Villing & Company

Branding’s Big Game: Are Super Bowl Ads Bigger than the Game Itself?

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Growing up, I was as big a football fan as you’d find. My team of choice was the Indianapolis Colts, and I had Peyton Manning and Marvin Harrison posters in my room. So when the calendar flipped from January to February, I knew it was time for the Super Bowl. Unfortunately, my Colts haven’t made it to the Super Bowl as much as I would have liked, but they did send me to the game a few years back, so we’ll call it even.

As I’ve gotten older, however, it seems there have been more and more rumblings about the game itself taking a back seat to the advertising. Maybe that’s more a product of beginning my own career in the marketing industry and being more plugged into that crowd. But it’s hard to deny that Super Bowl ads are a bigger deal now than ever before.

According to Fortune, advertisers spent an average of $5 million on 30-second commercial slots for this year’s game. We’re used to seeing companies shell out big bucks for the big game. But what seemed different about this year is how brands built content machines around their Super Bowl ads.

Ad teasers were released early on Youtube. This meant that many people had seen a majority of the ads before the game even began. While this might make the live viewing of the ads less important, in my opinion, it has spread the Super Bowl ad fever even further.

Take the strategy that was used by Snickers, for instance (which you can read about in this article from Adweek). This year, the candy brand aired the first-ever live Super Bowl ad. Leading up to the live ad, Snickers held a 36-hour livestream from the set. They also unveiled four teaser spots, and they said that all of this was part of a “fully integrated 360 campaign to reinforce the brand's connection to hunger satisfaction before, during and after Super Bowl LI.”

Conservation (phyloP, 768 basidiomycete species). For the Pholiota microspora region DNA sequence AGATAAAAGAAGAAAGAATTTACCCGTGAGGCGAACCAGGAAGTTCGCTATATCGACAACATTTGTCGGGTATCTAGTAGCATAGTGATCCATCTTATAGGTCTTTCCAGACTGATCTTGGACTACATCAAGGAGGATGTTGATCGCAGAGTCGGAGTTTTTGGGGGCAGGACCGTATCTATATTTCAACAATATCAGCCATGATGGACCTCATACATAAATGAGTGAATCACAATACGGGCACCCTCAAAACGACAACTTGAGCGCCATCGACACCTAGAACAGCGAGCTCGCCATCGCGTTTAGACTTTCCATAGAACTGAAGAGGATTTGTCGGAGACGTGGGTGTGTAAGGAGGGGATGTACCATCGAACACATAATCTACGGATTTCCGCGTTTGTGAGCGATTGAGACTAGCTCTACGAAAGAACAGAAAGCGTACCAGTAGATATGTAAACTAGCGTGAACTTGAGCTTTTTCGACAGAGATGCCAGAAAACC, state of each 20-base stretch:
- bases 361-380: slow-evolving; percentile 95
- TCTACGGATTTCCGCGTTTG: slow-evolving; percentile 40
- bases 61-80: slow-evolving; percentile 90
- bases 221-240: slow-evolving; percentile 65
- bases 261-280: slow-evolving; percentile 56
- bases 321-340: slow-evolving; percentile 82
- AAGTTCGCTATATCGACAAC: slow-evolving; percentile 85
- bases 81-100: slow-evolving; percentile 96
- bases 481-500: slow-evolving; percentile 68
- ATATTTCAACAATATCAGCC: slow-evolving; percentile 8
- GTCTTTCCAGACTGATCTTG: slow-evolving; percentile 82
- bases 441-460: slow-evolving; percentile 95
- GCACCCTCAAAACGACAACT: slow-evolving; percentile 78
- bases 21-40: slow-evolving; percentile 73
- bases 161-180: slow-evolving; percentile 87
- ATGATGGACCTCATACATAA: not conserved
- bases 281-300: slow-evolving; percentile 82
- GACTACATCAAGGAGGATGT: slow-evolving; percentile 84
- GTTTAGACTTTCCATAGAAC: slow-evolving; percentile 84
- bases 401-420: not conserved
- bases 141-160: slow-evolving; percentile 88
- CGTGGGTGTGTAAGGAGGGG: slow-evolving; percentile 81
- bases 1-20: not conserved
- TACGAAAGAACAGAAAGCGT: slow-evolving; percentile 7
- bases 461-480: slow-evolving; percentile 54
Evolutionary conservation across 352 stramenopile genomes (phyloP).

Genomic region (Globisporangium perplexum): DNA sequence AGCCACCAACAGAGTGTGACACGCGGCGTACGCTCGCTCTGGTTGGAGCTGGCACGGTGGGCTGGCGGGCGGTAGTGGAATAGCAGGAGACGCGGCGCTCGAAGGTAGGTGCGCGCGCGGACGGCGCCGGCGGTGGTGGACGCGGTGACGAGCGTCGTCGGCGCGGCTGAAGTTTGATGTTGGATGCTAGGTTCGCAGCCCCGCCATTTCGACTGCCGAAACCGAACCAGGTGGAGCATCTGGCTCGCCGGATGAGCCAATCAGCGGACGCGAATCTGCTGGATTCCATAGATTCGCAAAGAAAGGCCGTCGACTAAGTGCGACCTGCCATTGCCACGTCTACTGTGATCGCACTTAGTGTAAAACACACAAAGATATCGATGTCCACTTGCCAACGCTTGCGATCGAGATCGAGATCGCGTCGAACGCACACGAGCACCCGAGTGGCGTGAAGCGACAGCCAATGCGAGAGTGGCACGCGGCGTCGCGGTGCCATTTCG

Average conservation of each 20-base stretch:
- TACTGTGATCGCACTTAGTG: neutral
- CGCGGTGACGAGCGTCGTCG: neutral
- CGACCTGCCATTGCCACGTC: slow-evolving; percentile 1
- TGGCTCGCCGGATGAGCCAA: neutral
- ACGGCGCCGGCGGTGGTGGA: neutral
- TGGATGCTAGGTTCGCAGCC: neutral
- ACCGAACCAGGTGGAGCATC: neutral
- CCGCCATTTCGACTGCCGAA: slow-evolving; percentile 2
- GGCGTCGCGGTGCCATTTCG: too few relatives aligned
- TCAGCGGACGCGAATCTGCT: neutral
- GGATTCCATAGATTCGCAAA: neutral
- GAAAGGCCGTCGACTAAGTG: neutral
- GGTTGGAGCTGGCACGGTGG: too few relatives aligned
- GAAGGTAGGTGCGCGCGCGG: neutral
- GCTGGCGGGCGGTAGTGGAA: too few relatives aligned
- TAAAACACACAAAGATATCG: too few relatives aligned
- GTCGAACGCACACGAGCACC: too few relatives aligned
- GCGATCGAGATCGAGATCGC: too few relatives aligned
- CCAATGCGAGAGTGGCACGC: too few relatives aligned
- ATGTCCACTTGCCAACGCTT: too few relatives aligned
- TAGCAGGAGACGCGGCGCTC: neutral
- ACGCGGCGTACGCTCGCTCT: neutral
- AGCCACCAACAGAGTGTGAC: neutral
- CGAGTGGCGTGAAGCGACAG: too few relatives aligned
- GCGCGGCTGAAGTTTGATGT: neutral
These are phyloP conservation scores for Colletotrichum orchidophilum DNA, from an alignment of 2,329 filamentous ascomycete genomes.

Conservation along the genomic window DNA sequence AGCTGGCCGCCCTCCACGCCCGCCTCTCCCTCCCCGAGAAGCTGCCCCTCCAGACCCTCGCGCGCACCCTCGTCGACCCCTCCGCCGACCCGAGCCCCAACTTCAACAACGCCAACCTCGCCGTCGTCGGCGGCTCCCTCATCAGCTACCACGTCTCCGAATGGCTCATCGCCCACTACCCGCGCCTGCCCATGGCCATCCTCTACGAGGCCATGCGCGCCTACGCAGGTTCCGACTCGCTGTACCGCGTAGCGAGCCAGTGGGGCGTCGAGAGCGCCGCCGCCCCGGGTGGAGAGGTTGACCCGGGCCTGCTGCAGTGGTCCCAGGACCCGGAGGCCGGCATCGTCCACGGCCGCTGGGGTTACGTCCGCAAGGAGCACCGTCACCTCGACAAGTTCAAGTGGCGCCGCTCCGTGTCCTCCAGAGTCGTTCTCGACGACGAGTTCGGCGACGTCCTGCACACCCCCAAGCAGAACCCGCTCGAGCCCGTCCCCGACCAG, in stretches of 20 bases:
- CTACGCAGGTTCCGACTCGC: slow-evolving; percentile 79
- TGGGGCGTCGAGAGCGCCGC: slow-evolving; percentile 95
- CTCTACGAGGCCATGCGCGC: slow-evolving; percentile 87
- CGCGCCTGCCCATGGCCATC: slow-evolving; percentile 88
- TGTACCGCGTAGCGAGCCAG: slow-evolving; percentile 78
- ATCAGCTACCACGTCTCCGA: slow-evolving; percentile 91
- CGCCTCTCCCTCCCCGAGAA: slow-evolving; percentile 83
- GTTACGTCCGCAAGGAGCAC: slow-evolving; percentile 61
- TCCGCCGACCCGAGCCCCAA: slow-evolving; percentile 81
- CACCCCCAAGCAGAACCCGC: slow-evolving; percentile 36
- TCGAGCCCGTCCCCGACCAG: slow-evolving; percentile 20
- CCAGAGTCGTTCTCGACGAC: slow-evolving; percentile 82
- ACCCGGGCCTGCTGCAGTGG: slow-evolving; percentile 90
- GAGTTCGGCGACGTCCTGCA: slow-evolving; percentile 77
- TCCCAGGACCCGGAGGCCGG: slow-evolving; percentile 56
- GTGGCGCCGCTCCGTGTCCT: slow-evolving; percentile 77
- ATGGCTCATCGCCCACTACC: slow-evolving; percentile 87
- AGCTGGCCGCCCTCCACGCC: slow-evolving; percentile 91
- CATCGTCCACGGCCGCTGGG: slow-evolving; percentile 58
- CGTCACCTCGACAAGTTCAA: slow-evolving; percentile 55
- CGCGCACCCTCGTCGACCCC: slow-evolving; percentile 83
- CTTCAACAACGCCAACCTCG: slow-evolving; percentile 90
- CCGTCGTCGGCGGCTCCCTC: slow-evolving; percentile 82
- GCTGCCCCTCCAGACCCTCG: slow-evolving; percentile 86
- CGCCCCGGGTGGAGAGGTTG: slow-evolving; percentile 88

Honestly, it reminds me of the buildup to the actual game. In the week before the Super Bowl, you have Media Day and all the content and commentary surrounding that. Then you have the frenzy of discussions about game plans and strategies in the days leading up to the game.

As long as there is an audience for this (which it seems there most certainly is), I have no problem with it. But, will we ever reach a point where building entire campaigns around a 30-second spot developed for one day a year starts to feel like overkill? If so, how close are we to that point?

As you ponder those questions, consider marketers who used their 30 seconds of fame on game day not as the foundation for content and campaigns but as an integral part of a larger story.

Budweiser, long a stalwart of Super Bowl Sunday, used this year’s ad to tell the story of the brand’s co-founder – Adolphus Busch. This article from Adweek takes an in-depth look at the making of the ad. In it, Budweiser vice president, Ricardo Marques discusses how this ad is a part of a larger strategy in the years to come.

This strategy has been used before to great effect. For instance, many point to the 1984 Apple commercial as one of the greatest Super Bowl commercials of all time. It only aired once on television. However, it was tied to a larger brand story about how Apple was part of a revolution. This gave it a much longer shelf life. Am I saying Budweiser’s ad will follow in Apple’s footsteps? No, it’s surely too soon to make that claim. However, it does seem to adopt a quality strategy of integrating a brand story.

When you spend such large amounts of money on one ad, it makes sense that you’d want to make the most of it. I just wonder if connecting the Super Bowl ad to a larger brand story is a better strategy for doing so than making the ad the focal point. Only time will tell.

Filed Under: Branding, Super Bowl, Advertising

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